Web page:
Sunday, December 6, 2015

What is 5G?




Just five years after the first 4G smartphone hit the market, the wireless industry is already preparing for 5G

   The major network equipment companies are working on developing 5G network technology for their customers.  As consumers use up rapidly growing amounts of 4G bandwidth watching streaming videos on their phones, 5G will soon become a necessity. As telecom engineers work furiously to develop 5G technology, we're getting a clearer picture of the who, what, where, when and why of 5G. 


                 What is 5G?
The "G" in 3G, 4G and 5G stands for "generation." So 5G will be the fifth generation of wireless network technology.The standards for 5G have not yet been set. According to Bill Smith, president of AT&T's (T, Tech30)network operations, 5G will likely be defined in 2018, and the standards for 5G will codified sometime in 2019 by the standards-setting International Telecommunication Union, a branch of the United Nations. The standards will determine which wireless technologies can be called "5G," as well as what its characteristics must include, such as how fast it will be. 5G will be faster, smarter and less power-hungry than 4G, enabling a slew of new wireless gadgets. 5G will let us have faster smartphones, more smart-home devices .

            How fast will 5G be?
Another characteristic of 5G is that it will have ultra-low latency, meaning that it could drastically reduce the amount of time it takes for the network to respond to your commands. That could give the appearance of much faster loading websites, apps, videos and messages.

           How will it work?
A lot of the wireless companies' 5G experimentation is taking place in super-high frequencies -- as high as 73,000 MHz. Today's cell phone networks broadcast signal in a range of 700 MHz to 3,500 MHz.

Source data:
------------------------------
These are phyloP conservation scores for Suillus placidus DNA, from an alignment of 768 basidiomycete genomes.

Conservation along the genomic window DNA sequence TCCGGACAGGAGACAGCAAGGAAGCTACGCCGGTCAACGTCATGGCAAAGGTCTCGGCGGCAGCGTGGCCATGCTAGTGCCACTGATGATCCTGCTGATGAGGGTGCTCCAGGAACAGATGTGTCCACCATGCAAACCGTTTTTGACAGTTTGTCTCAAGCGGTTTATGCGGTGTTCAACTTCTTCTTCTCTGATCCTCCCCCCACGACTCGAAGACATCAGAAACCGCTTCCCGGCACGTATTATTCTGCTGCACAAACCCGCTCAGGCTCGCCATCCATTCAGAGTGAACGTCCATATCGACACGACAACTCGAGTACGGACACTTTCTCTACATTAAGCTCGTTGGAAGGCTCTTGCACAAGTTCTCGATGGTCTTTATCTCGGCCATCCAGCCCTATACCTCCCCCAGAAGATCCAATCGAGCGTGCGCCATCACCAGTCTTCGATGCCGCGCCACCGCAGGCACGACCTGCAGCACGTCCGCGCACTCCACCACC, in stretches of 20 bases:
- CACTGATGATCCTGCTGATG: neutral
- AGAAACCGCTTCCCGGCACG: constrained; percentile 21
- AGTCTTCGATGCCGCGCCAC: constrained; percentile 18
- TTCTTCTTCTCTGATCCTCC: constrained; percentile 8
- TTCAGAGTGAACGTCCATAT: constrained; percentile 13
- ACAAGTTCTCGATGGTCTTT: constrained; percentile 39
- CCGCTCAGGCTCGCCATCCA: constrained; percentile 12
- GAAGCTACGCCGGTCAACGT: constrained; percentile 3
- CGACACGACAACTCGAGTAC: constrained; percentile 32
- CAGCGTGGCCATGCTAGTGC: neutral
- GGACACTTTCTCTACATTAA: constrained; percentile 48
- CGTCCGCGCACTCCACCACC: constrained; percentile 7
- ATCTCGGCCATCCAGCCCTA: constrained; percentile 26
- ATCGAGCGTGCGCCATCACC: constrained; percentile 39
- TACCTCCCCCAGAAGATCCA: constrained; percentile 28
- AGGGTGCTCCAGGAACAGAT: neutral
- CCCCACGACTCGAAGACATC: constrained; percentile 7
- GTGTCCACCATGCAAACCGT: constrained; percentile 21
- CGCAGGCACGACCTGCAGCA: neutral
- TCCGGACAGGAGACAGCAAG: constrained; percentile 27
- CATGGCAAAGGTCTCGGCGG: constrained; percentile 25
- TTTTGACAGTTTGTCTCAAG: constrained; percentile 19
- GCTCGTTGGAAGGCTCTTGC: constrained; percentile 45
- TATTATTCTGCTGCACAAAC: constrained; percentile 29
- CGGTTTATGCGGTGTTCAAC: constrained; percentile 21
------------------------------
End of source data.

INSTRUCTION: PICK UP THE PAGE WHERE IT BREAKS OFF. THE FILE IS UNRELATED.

The advantage of high-frequency signals is that they're capable of providing significantly faster data speeds. The disadvantage is that they travel much shorter distances and they can't easily penetrate walls. That means thousands -- perhaps even millions -- of mini cell towers, or "small cells" would need to be placed on top of every lamp post, every building, inside every home and potentially every room. In buildings and in crowded areas, 5G might provide a speed boost. But when you're driving down the highway, 4G could be your only option -- at least for a while.
           When is 5G coming?

None of these questions are going to be answered any time soon. The industry's consensus is that it will run 5G experiments in South Korea during the 2018 Winter Olympics, with mass deployments beginning sometime in 2020.
Yet Verizon (VZ, Tech30) has said that it is working on 5G technology with the aim of bringing it to market much sooner -- as early as 2017.


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